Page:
With help from people who volunteered to stay up overnight, scientists from the University of Pittsburgh and Michigan State University have tested two popular ways of compensating for sleep deprivation: caffeine and napping. By comparing per-formance on cognitive tests by subjects who slept and those who stayed up all night, the investigators saw that sleeplessness had taken a toll on their ability to stay focused on a task and to follow a complex set of directions. Consuming the equivalent of two coffees’ worth of caffeine improved the former but not the latter. Taking a 30- or 60-minute snooze didn’t fully restore their brain function, either. In the end, these strategies might help you feel better and get through the day, but neither of them will have you performing at your best.

Battling Cancer with Bubbles

After 20 years in development, a new kind of cancer treatment with seemingly minimal side effects has arrived on the market. Histotripsy (Greek for “tissue crushing”) uses ultrasound waves to make microscopic gas bubbles form and pop within bodily tissues. A machine called the Edison System can make these waves target tumors, destroying the abnormal cells. The patient’s own immune systemthen cleans up the debris. Rodent studies suggest that in doing so, bodies get better at recognizing the cancer cells and fighting them off. In a recent clinical trial, histotripsy successfully destroyed tumorsin 42 out of 44 liver cancer patients. So far, it’s authorized only for liver tumors, and only in the United States. But developers hope it will go on to treat other cancers in other countries as well.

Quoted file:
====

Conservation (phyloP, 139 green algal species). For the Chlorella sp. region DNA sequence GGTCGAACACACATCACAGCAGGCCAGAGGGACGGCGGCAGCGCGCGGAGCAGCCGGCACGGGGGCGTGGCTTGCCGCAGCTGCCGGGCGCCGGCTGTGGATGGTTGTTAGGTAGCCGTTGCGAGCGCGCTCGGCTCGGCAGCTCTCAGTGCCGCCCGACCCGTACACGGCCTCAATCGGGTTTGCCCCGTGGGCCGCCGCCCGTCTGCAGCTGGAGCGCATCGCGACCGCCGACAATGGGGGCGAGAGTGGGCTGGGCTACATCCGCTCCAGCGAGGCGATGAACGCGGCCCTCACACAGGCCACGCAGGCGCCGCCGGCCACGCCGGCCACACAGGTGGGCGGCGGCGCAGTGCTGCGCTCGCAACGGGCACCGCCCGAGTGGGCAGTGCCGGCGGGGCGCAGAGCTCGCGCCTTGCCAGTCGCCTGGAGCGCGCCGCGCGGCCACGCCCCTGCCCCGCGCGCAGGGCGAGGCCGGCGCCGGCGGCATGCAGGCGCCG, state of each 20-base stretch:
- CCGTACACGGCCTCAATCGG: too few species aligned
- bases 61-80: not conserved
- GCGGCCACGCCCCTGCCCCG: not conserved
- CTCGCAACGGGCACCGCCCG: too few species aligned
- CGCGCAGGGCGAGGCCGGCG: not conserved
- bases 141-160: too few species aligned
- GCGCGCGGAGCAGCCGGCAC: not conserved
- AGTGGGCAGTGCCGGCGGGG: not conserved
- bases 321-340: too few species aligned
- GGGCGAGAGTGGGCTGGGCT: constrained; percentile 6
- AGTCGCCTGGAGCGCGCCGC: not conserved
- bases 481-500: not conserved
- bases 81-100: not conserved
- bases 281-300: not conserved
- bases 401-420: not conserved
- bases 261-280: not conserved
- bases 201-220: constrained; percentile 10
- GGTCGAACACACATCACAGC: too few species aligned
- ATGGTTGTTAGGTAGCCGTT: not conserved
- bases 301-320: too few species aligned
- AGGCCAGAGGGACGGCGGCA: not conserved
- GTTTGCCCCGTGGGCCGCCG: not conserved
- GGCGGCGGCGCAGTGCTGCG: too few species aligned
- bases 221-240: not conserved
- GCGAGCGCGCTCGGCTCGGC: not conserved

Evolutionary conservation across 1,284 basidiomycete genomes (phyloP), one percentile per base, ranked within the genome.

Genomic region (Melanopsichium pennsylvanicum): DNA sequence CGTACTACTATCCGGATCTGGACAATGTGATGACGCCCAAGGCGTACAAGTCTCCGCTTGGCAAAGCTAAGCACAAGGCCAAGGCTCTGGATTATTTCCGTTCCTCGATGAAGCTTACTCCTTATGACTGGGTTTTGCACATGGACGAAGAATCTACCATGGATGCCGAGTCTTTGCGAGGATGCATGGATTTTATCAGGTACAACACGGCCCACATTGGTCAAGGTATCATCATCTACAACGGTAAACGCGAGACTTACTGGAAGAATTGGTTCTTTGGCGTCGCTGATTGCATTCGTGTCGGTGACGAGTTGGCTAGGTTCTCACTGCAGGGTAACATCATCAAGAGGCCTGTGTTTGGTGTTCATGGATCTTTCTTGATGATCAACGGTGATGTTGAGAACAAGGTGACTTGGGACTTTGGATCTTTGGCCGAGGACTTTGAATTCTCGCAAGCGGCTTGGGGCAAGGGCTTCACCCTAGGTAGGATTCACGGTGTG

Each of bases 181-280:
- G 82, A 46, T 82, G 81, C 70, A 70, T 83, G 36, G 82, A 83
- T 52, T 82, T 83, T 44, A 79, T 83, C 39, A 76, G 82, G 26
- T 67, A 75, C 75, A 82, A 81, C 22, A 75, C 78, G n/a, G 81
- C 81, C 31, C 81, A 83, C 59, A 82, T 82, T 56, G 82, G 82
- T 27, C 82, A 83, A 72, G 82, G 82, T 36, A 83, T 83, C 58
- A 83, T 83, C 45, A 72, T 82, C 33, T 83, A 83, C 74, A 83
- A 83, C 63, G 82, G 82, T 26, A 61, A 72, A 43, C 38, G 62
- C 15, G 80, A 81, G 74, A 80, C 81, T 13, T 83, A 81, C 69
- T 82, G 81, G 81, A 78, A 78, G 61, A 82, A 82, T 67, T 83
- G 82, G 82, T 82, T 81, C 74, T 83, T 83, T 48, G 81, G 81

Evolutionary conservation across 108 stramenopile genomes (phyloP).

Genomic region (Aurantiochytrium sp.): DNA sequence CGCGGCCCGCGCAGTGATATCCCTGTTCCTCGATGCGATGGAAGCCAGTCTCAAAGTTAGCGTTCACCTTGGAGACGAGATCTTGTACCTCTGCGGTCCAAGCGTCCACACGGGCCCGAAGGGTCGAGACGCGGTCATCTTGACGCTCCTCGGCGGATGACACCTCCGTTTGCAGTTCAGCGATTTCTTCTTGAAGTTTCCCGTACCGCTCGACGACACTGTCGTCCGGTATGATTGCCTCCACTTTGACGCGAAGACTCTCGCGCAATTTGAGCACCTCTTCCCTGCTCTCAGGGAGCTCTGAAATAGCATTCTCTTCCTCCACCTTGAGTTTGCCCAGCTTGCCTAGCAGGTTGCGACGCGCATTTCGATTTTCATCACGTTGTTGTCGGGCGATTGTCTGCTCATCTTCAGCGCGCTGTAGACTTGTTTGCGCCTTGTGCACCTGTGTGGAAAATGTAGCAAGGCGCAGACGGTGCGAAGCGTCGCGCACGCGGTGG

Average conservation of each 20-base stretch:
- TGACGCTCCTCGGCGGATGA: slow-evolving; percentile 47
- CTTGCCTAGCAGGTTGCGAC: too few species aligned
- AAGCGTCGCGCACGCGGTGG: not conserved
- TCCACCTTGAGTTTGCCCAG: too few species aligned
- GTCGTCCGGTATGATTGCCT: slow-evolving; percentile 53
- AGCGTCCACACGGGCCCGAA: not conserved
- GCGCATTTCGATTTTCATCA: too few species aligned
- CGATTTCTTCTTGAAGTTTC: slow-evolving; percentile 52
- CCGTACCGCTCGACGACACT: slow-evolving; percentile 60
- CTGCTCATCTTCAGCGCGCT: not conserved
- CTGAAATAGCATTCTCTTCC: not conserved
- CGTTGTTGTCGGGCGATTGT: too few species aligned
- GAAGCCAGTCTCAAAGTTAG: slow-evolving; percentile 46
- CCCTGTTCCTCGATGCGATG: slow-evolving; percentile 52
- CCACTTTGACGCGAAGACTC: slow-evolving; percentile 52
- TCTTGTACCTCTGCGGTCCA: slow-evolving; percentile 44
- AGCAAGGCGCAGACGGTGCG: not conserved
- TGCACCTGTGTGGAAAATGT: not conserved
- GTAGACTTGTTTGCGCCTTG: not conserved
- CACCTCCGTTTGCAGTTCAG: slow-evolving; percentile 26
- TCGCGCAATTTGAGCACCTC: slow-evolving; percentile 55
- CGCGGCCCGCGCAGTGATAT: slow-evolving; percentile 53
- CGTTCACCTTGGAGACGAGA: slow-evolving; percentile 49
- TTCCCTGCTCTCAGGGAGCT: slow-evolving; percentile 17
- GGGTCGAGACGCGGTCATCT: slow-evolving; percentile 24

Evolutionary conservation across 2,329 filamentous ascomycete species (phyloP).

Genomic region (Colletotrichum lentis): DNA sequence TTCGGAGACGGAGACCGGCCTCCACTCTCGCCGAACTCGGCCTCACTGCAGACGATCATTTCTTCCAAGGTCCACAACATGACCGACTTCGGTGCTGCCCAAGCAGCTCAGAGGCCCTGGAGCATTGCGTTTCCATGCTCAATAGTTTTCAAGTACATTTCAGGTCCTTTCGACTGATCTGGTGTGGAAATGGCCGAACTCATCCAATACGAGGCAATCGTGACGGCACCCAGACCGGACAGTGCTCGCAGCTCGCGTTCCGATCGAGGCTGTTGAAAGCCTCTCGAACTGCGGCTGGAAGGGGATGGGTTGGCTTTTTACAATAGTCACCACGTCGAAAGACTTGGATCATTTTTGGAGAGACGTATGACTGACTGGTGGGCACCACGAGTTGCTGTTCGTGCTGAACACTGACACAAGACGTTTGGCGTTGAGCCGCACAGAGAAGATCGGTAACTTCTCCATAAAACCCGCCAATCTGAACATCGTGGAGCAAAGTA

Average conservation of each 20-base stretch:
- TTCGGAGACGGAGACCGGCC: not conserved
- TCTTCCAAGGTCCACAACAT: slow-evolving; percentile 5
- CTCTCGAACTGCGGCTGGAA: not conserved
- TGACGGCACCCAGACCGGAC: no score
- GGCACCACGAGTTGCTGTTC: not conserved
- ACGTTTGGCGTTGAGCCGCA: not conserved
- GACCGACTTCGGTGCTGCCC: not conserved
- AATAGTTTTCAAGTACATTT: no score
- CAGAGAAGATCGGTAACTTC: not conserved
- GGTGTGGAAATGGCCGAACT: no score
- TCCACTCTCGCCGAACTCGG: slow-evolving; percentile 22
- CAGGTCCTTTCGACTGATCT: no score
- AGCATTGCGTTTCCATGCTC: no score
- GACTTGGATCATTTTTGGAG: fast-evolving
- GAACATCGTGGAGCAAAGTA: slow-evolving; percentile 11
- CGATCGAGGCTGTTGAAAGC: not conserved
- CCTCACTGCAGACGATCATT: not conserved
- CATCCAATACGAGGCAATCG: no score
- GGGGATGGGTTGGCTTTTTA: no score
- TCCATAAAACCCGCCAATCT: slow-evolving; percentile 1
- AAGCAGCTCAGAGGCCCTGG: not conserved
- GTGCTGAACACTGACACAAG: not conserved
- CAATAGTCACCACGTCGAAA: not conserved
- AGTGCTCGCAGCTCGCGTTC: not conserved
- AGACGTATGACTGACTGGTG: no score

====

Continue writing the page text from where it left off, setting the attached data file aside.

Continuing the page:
Breast Cancer Red Flags

Nearly everyone would consider a breast lump to be a sign of possible cancer, according to a survey commissioned by the University of Ohio Comprehensive Cancer Center. But most breast cancers don’t begin with a noticeable lump. Fewer than half of the respondents knew about the other red flags, which can include nipple changes, loss of feeling in part of the breast, or puckering in the breast when you raise your arms. Many changes are just the harmless effects of hormonal fluctuations or aging, and some breast tumors cause no symptoms. That’s where screening comes in. The U.S. Preventative Services Task Force recommends mammography every two years for women ages 50 to 74. And when in doubt, get it checked out.

Humor Helps the Heart

In a small trial, 26 participants with coronary artery disease—when plaque and inflammation impede the arteries’ ability to bring enough blood and oxygen to the heart—were split into two groups.One group watched two comedy TV shows each week, while the other watched documentaries. After 12 weeks, those who watched comedy saw a 10% increase in how much oxygen their heart could pump. By releasing endorphins, laughter may reduce inflammation and help muscles in the arteries to relax. It’s also proven to lower stress.

Snoozers Don’t Lose After All

It’s well known that a night of disrupted sleep can harm your cognitive performance, alertness and mood. However, the studies that showed this correlation examined a whole night’s worth of repeated awakenings, not just a few interruptions tagged onto the end of the seven to nine hours of shut-eye that most adults need. Hitting the snooze button in the morning, even multiple times, isn’t likely to affect your well-being, concludes a recent Swedish trial published in the Journal of Sleep Research. Of course, it didn’t promise you’d make it to work on time!